Persistent organic pollutants (POPs) are a group of environmental pollutants that include PCBs (polychlorinated biphenyls), DDTs (dichlorodiphenyltrichloroethane) and PBDEs (Polybrominated diphenyl ethers) from flame retardants. When ingested, POPs are not metabolized or eliminated. These fat-soluble molecules accumulate in fats, such as blubber and only enter the bodies of killer whales through their diet. Use and production of PCBs and DDTs in the United Stated were banned in the 1970s, but these POPs continue to be widely used around the world and all POPs persist in the environment. POPs can reduce reproductive capability and may be one factor in the decline of the Southern Resident killer whale population.
Scientists analyzed blubber biopsy samples from killer whales of the eastern North Pacific Ocean. Experts haven't yet defined a "toxic threshold" of PCBs for killer whales, but they do know at what concentrations these pollutants adversely affect harbor seals. PCB concentrations in most of the killer whale blubber samples surpassed these dangerous levels.
PCB concentration increases with age in male killer whales and in sexually immature females. On the other hand, reproductively active female killer whales showed lower PCB levels than did adult males or sexually immature females. A mother killer whale transfers PCBs to her calf as the calf develops and also through fat-rich milk as the calf nurses.
Transient whales were more contaminated than resident whales, probably due to differences in diet. Marine mammals (the preferred prey of transient killer whales) have higher PCB levels than do fish (which make up the diet of resident whales).
Up to 1,000 new chemicals enter the environment every year, so many other understudied or unknown chemicals could be affecting marine life including polychlorinated paraffins (PCPs), polychlorinated naphthalenes (PCNs), polychlorinated terphenyls (PCTs), personal care products like shampoo and pharmaceuticals such as synthetic estrogens and steroids.
Oil spills can have long-term effects on killer whale populations. Populations of a resident and a transient pod inhabiting Alaskan waters near the site of the 1989 Exxon Valdez oil spill experienced major declines in the year following the spill and have failed to recover to pre-spill. Oil spills especially threaten transient killer whale populations since they may hunt prey animals sickened by exposure to the spill. Killer whales may not be able to detect oil due to poor olfaction.
Limited Food Availability
A key reason that the endangered Southern Resident killer whale population has not recovered is likely due to declines in populations of their main prey, Chinook salmon (Oncorhynchus tshawytscha), from overfishing by humans and habitat destruction. Northern Residents have also recently experienced a higher mortality rate that is probably linked to a reduction in Chinook salmon availability.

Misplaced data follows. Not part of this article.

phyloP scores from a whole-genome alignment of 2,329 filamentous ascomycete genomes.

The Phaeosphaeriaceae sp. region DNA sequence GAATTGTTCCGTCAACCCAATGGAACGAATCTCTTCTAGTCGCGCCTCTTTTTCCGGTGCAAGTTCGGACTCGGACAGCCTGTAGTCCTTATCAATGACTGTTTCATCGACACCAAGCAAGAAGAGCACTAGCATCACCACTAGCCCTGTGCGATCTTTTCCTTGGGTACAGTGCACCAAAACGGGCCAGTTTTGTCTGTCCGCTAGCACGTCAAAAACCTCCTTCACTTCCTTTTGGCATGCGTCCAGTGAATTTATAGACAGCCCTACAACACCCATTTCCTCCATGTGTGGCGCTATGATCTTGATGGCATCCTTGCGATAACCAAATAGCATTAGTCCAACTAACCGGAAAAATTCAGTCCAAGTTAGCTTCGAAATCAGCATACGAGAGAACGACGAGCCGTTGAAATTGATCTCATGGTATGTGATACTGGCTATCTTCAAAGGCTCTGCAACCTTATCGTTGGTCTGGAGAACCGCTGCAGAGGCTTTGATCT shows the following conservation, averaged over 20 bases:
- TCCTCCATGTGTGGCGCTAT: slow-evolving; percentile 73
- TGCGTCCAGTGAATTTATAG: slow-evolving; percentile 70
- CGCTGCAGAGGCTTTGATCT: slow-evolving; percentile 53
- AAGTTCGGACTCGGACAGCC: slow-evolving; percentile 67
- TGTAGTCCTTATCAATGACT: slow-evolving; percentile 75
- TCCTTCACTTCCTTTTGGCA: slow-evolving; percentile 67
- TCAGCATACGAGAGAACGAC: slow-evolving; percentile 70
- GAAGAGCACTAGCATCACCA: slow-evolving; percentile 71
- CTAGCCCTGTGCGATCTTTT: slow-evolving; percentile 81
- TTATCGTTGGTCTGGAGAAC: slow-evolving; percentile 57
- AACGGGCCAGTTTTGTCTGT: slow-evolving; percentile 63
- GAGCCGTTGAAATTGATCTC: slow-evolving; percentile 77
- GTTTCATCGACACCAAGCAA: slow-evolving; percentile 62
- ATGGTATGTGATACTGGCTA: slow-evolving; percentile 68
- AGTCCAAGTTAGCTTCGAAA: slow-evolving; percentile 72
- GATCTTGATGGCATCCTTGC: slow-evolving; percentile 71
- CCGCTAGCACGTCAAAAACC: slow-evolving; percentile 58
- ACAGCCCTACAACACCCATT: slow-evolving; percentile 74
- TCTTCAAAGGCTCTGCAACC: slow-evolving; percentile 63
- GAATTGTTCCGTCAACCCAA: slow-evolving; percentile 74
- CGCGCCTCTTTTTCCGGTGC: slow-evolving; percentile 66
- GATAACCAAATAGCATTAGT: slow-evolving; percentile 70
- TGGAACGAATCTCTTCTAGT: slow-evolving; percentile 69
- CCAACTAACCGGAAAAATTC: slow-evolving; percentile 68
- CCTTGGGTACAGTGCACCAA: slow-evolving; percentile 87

Whale watching expeditions bring people close to wild whales and help people learn about them. In British Columbia and the state of Washington, killer whales are the most popular cetacean of commercial whale watching companies.
Higher concentrations and closer proximity of boats can force whales away from their traditional habitats and reduce a killer whale's echolocation abilities when hunting for prey.
The National Oceanic and Atmospheric Administration (NOAA) Fisheries has developed "Marine Wildlife Viewing Guidelines" to protect marine animals. Among other recommendations, the guidelines instruct whale watchers to keep their distance. Impeding the whales' right of way is not allowed. Chasing, harassing, touching, and feeding animals also are prohibited.
Tours to watch whales in the wild are increasing in popularity around the world.
IUCN / The World Conservation Union
IUCN/The World Conservation Union is a worldwide conservation organization. It links together government agencies, non-government agencies, and independent states to encourage a worldwide approach to conservation.
The IUCN's Red List is a system for assessing an animal's relative risk of extinction. Its goal is to categorize and raise global awareness of species that face a high risk of extinction. The killer whale is categorized as "data deficient." There is inadequate information to make a direct, or indirect, assessment of the species risk of extinction based on its distribution and/or population status.
The U.S. Marine Mammal Protection Act (MMPA) of 1972 made it illegal to hunt or harass marine mammals in the U.S.
The primary objective of the MMPA is to maintain the health and stability of the marine ecosystem and to obtain and maintain an optimum sustainable population of marine mammals.
According to the MMPA, all whales in U.S. waters (baleen and toothed) are under the jurisdiction of the National Oceanic and Atmospheric Administration (NOAA).
The MMPA does allow for certain exceptions: native subsistence hunting; taking marine mammals for research, education, and public display; and taking restricted numbers of marine mammals incidentally in the course of fishing operations.